Permanent residents, not renters, driving local housing market growth

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By Daja Terry

Intern

Once a major driver of the local housing market, second homes and investment properties are now comprising a smaller part of the recent growth in the local housing market, the president of the Wilmington Cape Fear Home Builders Association told the audience at Cape Fear Realtors at a Wednesday event focused on the real estate economy.

At the release of the Cape Fear Area Housing Economic Report at the CFR offices, home builders association president Dave Spetrino said that fewer new home starts are for second homes, especially as short-term services like Airbnb provide more options for vacation rentals.

“In 2005, we built five homes in Wrightsville Beach. Four of them were either investor or second homes, while one was primary. In 2017, we built five more homes in Wrightsville beach. All of them were primary homes. People are renting out less and planning to live here more,” Spetrino said.

Lingering economic concerns are another reason second-home construction is down, with worries that in hard-hitting times, most will find it difficult to keep them.

“Most clients have their second homes built on the beach,” Spetrino said. “They plan to have their family come down frequently, but that activity often falls off after the first year. We’re seeing different clients look at living in these homes full-time.”

Joining Spetrino at the event were economist William “Woody” Hall and Cape Fear Realtors President Fred Gainey, who noted that while the economy is strong right now, and economic growth is stable, people are looking for more ways to be less risky in their decisions, especially with the rising cost of less-desirable homes. The audience of realtors and investors expressed their concerns about the low-cost homes ending up depreciating in value after multiple offers drive the price up too high. This, in turn, often causes the area to become rental-centralized.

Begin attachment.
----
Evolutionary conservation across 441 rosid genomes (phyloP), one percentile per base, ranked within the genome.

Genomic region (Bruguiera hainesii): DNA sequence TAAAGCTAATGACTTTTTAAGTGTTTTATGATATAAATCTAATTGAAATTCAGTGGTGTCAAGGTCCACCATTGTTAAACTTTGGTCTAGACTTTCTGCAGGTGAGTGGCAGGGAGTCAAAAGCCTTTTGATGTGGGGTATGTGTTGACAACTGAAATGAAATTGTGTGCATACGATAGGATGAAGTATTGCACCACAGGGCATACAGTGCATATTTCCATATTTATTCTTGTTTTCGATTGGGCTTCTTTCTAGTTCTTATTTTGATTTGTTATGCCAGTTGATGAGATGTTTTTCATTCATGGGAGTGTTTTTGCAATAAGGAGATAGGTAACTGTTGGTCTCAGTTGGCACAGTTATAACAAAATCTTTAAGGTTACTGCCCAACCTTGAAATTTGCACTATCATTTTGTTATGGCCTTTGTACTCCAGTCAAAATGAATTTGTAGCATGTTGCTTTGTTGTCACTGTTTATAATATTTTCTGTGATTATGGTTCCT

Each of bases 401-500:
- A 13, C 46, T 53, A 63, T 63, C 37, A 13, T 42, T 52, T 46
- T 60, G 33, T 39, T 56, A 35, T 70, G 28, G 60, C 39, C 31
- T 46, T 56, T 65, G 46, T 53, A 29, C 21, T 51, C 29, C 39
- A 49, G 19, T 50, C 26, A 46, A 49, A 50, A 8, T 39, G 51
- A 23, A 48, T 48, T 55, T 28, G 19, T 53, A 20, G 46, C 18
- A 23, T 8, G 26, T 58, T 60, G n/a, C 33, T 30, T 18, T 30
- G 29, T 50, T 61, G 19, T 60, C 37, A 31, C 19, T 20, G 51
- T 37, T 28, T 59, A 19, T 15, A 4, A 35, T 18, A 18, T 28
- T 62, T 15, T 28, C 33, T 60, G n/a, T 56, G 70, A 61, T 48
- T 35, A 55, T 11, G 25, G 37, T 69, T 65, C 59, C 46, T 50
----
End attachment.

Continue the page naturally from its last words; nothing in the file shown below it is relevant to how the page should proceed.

With nationwide concerns over affordable housing, Hall said interest rates would become more important over the coming years.

“They are relatively low right now, but are projected to rise in the next few years,” he said. “This isn’t a bad thing. It’s a sign of growth.”

The increase in birth rate has pushed housing demand up, Hall said. He assured attendees that the cycle of low supply-high demand and high supply-low demand has been happening for the past 40 years, but the Cape Fear region will be working toward affordable housing.

Gainey emphasized that the average sale price for homes have increased since 2014. The amount of homes selling in both New Hanover and Brunswick Counties were between 4,000–5,000 in 2017, whereas Pender County saw about 1,000. Brunswick, which has more available land to build on, has had a higher number of residential building permits than either New Hanover or Pender combined.

“People are looking at different factors for finding a home,” Spetrino said. “Five years ago, a high priority was that they needed to be near a golf course. Now that’s been switched out for convenience and stability.”

Spetrino, founder of Plantation Building Corp, said that costs are rising, making it more difficult to budget for, and plan, construction projects.

“The cost of labor and materials has gone up, and that gets passed on to the clients,” he said. “I’m worried about appreciation. In 2003, I would predict what I might get for a home, and I could earn $100,000 more than that. Now, I get what I thought I would.”

Other concerns came up in discussion addressing infrastructure, schools, and signage around the Cape Fear region.

“To determine where there is growth, all you have to do is look at where there is water and sewers,” Spetrino said when asked where the most growth has happened in the Cape Fear region. “To decide where you want growth, you put water and sewers there.”

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